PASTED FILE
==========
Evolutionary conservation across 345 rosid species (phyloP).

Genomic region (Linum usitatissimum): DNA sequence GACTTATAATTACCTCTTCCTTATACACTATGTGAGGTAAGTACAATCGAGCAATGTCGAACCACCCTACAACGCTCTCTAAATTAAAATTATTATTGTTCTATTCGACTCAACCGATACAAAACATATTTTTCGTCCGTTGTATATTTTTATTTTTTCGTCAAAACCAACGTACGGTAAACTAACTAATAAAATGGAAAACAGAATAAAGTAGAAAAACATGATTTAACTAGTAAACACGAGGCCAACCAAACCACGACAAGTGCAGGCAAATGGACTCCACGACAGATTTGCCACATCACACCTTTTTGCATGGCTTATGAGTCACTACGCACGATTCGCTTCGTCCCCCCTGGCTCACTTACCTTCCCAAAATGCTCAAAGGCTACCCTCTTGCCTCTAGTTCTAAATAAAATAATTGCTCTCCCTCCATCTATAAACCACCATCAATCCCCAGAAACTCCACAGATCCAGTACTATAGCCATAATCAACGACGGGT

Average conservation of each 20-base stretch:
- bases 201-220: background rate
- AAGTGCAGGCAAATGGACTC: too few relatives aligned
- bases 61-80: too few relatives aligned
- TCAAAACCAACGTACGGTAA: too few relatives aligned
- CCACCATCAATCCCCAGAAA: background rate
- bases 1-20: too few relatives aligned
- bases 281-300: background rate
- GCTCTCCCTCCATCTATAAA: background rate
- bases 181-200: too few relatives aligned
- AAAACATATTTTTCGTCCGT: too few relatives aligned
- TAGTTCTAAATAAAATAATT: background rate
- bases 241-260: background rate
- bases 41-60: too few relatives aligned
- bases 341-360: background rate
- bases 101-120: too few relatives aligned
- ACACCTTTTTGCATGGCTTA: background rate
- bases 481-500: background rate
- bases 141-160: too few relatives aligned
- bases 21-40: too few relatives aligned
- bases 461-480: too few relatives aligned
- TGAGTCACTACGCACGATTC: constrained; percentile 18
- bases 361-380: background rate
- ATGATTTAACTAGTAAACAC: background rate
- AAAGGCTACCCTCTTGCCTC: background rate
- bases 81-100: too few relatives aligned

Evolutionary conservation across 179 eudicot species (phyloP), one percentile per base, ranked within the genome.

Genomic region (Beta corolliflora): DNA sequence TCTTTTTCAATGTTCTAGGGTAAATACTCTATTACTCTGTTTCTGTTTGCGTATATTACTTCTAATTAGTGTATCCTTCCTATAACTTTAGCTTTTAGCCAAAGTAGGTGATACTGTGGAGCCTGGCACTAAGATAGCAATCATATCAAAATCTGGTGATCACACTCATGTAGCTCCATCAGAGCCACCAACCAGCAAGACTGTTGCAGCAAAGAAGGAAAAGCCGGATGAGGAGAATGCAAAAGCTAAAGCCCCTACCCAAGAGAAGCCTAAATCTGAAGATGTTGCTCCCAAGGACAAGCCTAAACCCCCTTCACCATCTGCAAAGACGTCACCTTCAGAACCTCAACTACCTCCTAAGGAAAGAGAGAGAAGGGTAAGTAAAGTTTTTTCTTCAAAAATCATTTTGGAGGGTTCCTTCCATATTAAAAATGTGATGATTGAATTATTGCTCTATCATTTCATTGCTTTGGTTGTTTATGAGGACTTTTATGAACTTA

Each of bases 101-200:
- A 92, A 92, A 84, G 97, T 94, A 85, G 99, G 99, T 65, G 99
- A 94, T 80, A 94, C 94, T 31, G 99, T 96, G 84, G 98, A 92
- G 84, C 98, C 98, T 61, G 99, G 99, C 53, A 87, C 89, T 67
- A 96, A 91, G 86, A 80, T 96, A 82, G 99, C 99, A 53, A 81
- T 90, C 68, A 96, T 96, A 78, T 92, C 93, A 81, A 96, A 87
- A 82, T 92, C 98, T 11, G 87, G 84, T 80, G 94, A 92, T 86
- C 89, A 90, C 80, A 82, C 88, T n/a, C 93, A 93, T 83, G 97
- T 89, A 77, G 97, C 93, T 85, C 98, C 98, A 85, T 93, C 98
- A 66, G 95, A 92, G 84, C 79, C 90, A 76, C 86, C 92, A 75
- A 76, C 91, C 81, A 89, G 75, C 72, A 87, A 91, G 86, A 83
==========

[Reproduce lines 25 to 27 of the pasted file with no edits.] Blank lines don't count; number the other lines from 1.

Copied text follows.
- bases 361-380: background rate
- ATGATTTAACTAGTAAACAC: background rate
- AAAGGCTACCCTCTTGCCTC: background rate